In our regular series, we interview new arrivals and members at Sussex Innovation about their business, why they joined and their plans for growth. Today Catalyst team member, Busola chats with the Down Syndrome Development Trust.   

Tell me a bit about the Down Syndrome Development Trust  

The charity has been running since 2013, set up by Shinae Smallwood. It started as another charity for young people with Down Syndrome and special educational needs, which progressed into the Down Syndrome Development Trust. We provide different services such as training and advice for parents and teachers, communication and social groups. The different activities we provide for enhancing social development and life skills increase the confidence and self-esteem of people with Down syndrome. 

Are you working on any exciting projects? 

The Social Learning Hub. For the first six-week block of the project, we had six users with Down syndrome who buddied up with university students who are studying here at Sussex. They would do whatever they  wanted to do, from going to the gym to sorting out daily tasks, with the university buddy there to assist. We have now incorporated a kind of work experience element to it, which is called the Lending a Hand project.  

This project involves the businesses around this Innovation Centre sharing tasks, whether it is collecting post or shredding documents, or bringing books back and forth, that they would be happy for our users to assist with a voluntary basis. And the young adults that we have with Down syndrome would take ownership of this in more of a work experience capacity, rather than as a social situation.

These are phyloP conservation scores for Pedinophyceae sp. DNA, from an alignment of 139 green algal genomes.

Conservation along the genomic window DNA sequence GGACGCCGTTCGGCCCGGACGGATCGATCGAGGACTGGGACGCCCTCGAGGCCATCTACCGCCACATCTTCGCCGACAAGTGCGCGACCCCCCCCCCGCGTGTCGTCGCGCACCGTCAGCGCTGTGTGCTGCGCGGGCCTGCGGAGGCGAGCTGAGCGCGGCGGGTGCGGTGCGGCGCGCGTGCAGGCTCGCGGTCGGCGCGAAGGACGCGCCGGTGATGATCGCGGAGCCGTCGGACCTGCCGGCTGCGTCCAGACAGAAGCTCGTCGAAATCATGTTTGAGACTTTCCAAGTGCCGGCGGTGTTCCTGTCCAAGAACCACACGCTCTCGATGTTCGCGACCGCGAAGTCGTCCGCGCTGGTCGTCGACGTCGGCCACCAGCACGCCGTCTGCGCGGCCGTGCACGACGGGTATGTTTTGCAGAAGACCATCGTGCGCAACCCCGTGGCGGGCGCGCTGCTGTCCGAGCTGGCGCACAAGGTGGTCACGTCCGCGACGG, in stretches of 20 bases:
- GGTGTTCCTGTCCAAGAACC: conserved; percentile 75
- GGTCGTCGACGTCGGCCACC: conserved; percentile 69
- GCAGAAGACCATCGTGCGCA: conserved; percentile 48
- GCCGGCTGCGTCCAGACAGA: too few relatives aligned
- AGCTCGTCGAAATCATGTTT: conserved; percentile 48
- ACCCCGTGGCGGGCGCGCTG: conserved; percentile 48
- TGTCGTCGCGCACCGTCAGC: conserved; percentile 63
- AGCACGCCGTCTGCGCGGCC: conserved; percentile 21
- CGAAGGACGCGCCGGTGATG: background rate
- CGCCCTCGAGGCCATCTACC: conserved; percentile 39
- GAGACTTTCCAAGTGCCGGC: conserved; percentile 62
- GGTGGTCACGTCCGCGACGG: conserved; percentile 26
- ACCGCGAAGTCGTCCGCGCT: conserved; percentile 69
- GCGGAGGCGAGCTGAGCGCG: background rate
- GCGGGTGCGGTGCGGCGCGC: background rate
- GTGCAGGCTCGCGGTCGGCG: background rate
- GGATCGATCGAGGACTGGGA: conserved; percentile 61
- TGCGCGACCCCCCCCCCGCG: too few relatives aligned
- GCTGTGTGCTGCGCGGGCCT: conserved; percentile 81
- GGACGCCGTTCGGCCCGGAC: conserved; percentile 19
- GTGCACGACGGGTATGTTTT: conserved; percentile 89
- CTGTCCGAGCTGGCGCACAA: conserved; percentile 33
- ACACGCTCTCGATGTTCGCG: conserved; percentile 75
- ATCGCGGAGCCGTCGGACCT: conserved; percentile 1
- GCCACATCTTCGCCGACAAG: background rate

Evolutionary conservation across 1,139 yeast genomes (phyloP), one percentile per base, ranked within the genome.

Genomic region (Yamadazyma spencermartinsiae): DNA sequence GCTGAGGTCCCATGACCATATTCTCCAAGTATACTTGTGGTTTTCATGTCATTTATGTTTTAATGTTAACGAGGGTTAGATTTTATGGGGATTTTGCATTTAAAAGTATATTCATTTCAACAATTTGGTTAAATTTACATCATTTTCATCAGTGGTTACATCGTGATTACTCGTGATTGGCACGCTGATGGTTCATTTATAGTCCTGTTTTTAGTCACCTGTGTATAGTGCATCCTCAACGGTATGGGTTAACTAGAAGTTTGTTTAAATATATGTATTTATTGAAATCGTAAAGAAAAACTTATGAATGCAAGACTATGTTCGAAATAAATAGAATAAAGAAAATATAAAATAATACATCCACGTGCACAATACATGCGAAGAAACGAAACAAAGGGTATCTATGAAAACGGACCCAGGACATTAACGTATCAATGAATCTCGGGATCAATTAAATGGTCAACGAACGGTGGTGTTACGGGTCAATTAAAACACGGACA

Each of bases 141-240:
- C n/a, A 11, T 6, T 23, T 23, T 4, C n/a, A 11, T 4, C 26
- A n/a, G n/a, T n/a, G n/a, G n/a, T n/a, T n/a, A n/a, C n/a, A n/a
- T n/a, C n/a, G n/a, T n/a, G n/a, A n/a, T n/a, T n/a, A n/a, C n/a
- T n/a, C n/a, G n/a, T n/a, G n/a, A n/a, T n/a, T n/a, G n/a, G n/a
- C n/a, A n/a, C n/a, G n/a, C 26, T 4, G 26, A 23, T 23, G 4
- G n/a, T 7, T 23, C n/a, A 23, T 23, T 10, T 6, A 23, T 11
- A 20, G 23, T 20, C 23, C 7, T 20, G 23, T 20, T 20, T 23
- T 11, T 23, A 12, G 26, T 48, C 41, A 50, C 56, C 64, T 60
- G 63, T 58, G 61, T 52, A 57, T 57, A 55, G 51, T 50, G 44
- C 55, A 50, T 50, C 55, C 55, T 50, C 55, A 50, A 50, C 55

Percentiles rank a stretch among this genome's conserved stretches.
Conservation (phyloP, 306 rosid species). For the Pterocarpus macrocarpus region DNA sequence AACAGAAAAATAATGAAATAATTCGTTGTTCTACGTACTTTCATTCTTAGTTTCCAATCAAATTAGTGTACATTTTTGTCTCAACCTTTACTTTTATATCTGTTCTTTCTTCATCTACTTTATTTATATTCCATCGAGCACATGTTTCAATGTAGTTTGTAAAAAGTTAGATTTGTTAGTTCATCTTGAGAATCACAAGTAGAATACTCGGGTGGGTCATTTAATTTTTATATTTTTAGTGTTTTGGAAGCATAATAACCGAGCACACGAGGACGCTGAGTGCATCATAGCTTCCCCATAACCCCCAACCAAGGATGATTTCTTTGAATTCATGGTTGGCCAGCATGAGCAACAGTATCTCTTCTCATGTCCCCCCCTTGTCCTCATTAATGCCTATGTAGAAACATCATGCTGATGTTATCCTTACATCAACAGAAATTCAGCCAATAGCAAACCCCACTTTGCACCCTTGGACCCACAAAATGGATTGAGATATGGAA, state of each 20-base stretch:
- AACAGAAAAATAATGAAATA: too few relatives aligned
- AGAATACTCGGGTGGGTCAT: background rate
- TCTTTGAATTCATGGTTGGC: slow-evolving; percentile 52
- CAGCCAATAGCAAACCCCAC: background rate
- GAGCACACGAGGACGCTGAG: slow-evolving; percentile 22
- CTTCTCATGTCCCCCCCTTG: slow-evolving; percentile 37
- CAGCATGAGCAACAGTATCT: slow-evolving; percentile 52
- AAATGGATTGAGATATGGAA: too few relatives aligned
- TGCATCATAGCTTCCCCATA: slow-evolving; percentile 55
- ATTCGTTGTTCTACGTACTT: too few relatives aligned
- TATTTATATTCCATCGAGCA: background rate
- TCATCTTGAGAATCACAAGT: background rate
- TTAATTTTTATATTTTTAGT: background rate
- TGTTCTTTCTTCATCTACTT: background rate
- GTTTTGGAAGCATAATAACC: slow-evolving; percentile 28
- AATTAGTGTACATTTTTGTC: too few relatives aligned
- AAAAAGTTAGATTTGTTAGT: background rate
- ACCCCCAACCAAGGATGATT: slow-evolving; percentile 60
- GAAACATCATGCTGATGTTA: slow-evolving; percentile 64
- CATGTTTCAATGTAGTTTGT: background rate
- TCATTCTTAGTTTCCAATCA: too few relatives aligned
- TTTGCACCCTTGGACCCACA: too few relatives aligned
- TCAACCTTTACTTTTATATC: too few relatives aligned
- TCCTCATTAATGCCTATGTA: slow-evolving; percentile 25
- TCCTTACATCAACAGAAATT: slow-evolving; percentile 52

What is your biggest success?  

Where we recognise success is in the individual; we really focus on each individual person that we support. The main success is seeing the growth and development in these young people’s skills. Everything that we provide, would not be readily available to them otherwise. It is particularly important for us to meet their needs and watch them succeed. 

A good example is with one of our recent projects, the sports youth training programme. It was held over a four day period in September, for young adults to learn how to become sport coaches. They were trained on everything to do with sports, then held a session for primary school aged children.  

What has been your biggest challenge?  

The biggest challenge is finding the funding that we need constantly so that we can provide the services. The other challenge is that the demand for our services is rising year on year and it is difficult to meet that demand. To be able to effectively do this, we need more workforce to provide more projects and services. For example, we have a long waitlist of people who want tutoring services. To be able to get this done we need the funds to provide the tutor. And so, it is just a constant trying to meet the demand, which is rising and rising rapidly. 

Why did you decide to join Sussex Innovation?  

To include our young people in university life so that they can meet and facilitate relationships within the community, as well as use the facilities at the university. Aside from all the opportunities that the university holds, in terms of their facilities and things they can access, the whole social side of integrating with the wider community has been massive for our users.  

What does the future hold ?

We are growing year on year. We have recently got a big grant from the National Lottery, which has made a massive difference. So, in terms of the future, we are growing with our young people. We are ultimately looking to be able to help with all ages, but for now our focus at is the Social Learning Hub, which is for teenagers. Then we are looking to help provide supported housing, so that is another one of our projects for the future.

If your business can support the Down Syndrome Development Trust with their Lending a Hand project, contact Alastair here.

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